Jeb Bush's tax plan, outlined a couple of weeks ago, is burdened by some fairly serious flaws. It is, for example, a multi-trillion package that the Republican can't pay for. It's also built on a series of trickle-down assumptions that are hard to take seriously.
But there's also the plain, political reality: in a year in which economic populism is striking a chord, the former governor is pushing a plan that disproportionately benefits the very wealthy. Fox News' Chris Wallace pressed Bush on this specific point yesterday, and pay particular attention to the Florida Republican's closing response.
WALLACE: Then there's another complaint, and that is the issue of who benefits. The Tax Foundation says the middle class would see after tax income increase 2.9 percent. But the top 1 percent would get a boost of 11.6 percent. An analysis of your tax returns for the last six years, which you have released to the public, the last six years indicates that you would save, under your tax plan, $3 million. Does Jeb Bush need a $3 million tax cut?
BUSH: Look, the benefit of this goes disproportionately to the middle class. If you look at what the middle class pays today compared to what they would pay in our tax plan --
WALLACE: But they get a 2.9 percent increase in after tax income --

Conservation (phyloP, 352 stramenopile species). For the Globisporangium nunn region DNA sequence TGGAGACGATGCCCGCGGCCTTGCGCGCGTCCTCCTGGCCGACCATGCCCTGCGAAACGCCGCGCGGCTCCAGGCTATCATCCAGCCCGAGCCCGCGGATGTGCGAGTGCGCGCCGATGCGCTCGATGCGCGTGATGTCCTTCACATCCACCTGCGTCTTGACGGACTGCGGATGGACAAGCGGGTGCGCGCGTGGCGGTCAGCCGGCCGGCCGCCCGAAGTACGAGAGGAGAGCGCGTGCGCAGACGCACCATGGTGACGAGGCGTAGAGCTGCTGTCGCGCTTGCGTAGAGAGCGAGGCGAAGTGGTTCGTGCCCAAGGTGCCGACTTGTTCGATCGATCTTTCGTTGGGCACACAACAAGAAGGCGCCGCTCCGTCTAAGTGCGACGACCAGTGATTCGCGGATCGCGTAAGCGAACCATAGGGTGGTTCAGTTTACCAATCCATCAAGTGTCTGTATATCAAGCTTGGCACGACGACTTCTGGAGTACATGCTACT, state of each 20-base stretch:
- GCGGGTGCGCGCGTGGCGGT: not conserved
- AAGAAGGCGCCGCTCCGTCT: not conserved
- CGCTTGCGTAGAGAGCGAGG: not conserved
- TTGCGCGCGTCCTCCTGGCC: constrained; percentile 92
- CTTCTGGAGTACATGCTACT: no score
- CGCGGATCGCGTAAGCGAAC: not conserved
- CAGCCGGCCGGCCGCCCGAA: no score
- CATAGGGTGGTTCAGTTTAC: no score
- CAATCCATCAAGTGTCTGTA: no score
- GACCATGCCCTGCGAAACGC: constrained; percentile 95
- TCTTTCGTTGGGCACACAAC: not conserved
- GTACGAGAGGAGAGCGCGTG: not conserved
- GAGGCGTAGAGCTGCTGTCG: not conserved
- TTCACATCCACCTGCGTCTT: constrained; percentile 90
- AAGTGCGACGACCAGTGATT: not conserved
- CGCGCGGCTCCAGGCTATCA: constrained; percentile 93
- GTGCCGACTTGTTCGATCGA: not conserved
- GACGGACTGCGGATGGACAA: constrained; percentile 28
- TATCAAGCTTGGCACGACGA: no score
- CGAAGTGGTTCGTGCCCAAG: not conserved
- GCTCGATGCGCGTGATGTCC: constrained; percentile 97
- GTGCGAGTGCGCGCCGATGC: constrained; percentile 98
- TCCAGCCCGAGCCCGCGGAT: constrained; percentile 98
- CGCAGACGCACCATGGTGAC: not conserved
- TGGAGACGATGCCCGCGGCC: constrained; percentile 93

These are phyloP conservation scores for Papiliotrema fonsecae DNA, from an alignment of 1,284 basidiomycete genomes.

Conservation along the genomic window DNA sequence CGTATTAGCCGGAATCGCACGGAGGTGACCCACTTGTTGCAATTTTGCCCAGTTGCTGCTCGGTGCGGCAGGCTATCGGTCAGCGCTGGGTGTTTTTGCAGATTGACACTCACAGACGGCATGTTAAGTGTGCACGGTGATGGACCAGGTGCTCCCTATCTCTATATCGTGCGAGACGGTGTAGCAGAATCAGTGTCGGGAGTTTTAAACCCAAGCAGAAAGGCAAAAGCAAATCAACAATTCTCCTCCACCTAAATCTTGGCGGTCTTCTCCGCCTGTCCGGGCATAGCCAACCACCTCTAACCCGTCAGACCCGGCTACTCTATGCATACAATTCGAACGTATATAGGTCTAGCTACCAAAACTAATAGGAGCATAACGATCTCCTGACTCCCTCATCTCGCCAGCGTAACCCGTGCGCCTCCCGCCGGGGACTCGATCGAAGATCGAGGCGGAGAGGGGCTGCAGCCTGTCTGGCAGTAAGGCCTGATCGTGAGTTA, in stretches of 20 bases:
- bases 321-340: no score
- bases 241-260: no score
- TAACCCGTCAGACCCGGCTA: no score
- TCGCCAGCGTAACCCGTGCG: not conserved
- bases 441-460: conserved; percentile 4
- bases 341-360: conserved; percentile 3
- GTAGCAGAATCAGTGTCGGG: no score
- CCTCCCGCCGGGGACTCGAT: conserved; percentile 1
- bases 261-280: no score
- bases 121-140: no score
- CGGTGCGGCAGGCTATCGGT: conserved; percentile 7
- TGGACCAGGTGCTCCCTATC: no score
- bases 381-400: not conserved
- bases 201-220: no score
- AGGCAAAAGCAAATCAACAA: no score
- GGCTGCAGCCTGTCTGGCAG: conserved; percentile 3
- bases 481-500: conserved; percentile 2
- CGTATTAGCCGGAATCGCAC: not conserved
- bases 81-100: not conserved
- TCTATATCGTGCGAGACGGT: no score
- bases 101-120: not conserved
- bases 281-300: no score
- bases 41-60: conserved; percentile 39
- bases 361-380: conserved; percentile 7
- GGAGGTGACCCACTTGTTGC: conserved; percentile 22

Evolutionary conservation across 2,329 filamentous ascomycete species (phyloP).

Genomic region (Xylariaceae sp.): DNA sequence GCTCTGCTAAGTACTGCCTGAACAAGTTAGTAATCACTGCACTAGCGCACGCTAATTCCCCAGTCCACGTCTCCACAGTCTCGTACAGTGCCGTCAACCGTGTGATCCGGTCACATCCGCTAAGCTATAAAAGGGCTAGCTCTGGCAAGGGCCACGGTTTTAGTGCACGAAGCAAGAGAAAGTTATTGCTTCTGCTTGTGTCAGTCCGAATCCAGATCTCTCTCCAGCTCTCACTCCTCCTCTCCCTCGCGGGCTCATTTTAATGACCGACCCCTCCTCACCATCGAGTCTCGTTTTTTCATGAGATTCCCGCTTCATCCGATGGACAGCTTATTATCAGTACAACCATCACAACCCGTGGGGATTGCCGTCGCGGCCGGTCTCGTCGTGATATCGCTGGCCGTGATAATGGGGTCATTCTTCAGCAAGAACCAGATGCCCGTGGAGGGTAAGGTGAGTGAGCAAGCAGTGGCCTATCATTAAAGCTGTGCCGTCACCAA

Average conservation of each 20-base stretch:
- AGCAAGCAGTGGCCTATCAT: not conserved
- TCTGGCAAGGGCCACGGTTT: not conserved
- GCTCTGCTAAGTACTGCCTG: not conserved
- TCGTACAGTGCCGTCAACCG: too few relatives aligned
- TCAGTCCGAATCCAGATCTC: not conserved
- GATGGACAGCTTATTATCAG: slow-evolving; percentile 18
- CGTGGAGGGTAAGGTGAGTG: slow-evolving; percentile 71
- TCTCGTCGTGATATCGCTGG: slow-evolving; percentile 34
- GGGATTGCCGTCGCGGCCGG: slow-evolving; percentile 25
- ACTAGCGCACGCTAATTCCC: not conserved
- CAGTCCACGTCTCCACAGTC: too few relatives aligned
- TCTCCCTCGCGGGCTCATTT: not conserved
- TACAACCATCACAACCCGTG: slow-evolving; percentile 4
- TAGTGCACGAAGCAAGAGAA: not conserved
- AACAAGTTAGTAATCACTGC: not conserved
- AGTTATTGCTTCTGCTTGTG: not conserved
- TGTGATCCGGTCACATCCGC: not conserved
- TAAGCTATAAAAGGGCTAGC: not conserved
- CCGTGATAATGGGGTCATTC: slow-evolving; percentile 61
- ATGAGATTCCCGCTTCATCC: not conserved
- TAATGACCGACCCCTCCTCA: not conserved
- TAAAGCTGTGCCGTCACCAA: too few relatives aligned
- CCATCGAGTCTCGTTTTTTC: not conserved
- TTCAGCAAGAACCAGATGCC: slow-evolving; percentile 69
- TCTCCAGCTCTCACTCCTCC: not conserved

BUSH: Because higher income people pay more taxes right now and proportionally, everybody will get a benefit. But proportionally, they'll pay more in with my plan than what they pay today.
WALLACE: Well, I mean, forgive me, sir, but -- but 2.9 seems like it's less than 11.6.
BUSH: The simple fact is 1 percent of people pay 40 percent of all the taxes. And so, of course, tax cuts for everybody is going to generate more for people that are paying a lot more. I mean that's just the way it is.
For Bush, the conclusion is simply unavoidable. He has no choice. To hear the GOP candidate tell it, the effects of the policy are effectively out of his hands -- Bush has to cut taxes across the board and he has to deliver the bulk of the benefits to the rich. "That's just the way it is."